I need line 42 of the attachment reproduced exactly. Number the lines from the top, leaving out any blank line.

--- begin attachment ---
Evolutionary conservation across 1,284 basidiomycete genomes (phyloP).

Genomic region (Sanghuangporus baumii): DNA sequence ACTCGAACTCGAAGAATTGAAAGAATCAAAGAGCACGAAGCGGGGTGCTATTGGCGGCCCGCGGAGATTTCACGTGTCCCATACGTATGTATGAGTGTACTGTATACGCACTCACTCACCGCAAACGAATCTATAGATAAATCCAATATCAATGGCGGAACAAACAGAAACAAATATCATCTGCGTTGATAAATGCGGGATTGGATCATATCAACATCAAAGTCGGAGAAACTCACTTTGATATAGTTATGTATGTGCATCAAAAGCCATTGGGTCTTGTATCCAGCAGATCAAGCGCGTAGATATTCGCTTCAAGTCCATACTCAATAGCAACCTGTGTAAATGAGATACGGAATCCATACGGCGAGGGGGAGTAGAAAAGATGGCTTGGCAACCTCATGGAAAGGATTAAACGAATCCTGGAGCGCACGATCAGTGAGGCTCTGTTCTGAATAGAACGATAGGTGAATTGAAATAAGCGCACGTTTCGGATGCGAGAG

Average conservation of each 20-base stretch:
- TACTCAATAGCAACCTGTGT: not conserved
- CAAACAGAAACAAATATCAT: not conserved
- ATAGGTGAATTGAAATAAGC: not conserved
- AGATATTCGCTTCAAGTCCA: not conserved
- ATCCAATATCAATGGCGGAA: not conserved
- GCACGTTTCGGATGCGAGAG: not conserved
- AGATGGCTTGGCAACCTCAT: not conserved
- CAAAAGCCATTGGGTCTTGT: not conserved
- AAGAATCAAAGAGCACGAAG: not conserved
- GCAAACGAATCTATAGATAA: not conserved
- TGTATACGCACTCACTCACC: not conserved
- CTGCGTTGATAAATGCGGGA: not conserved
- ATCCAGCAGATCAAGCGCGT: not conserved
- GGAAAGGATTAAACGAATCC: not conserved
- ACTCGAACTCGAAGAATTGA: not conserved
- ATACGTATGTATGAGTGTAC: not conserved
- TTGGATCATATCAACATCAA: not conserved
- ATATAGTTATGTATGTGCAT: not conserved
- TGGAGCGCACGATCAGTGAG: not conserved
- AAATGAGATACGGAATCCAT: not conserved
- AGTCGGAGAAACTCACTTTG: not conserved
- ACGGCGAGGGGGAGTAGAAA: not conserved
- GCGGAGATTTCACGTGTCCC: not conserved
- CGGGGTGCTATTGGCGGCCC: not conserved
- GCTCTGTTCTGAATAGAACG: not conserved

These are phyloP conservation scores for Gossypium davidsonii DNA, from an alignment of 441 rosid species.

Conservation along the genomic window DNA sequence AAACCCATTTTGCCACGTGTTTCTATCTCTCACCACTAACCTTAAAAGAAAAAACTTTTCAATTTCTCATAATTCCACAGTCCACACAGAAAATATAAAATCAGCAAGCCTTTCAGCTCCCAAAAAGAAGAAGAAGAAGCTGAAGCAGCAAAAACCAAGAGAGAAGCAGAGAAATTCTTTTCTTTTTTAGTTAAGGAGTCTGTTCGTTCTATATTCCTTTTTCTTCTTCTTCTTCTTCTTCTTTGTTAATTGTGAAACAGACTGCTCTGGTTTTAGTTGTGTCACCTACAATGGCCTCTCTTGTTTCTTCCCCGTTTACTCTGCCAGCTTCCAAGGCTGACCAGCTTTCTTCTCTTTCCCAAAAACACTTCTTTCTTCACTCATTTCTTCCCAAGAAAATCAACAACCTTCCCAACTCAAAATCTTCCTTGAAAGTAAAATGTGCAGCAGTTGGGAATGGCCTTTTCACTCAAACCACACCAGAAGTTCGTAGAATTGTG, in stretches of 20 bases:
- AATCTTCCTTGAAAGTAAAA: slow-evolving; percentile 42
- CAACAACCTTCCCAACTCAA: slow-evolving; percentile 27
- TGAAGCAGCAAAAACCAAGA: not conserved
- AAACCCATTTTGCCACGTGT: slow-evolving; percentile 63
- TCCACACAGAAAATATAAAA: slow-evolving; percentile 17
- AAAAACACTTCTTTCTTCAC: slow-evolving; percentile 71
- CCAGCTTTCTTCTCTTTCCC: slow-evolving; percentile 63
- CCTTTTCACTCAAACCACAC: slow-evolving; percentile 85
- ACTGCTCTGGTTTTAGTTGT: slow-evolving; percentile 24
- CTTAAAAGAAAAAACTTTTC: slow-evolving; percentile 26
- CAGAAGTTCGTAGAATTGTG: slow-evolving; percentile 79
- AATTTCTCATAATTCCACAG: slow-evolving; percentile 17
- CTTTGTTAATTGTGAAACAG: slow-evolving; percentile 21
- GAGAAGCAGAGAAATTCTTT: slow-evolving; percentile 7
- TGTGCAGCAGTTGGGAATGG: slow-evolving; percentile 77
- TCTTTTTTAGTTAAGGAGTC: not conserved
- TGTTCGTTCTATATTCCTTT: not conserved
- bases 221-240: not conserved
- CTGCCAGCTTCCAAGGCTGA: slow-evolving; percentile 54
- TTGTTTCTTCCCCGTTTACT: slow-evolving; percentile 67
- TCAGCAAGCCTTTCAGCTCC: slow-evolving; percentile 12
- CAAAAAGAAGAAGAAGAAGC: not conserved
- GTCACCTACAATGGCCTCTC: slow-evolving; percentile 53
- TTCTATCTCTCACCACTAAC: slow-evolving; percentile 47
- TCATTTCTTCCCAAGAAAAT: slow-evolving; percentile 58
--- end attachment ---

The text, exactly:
- AATTTCTCATAATTCCACAG: slow-evolving; percentile 17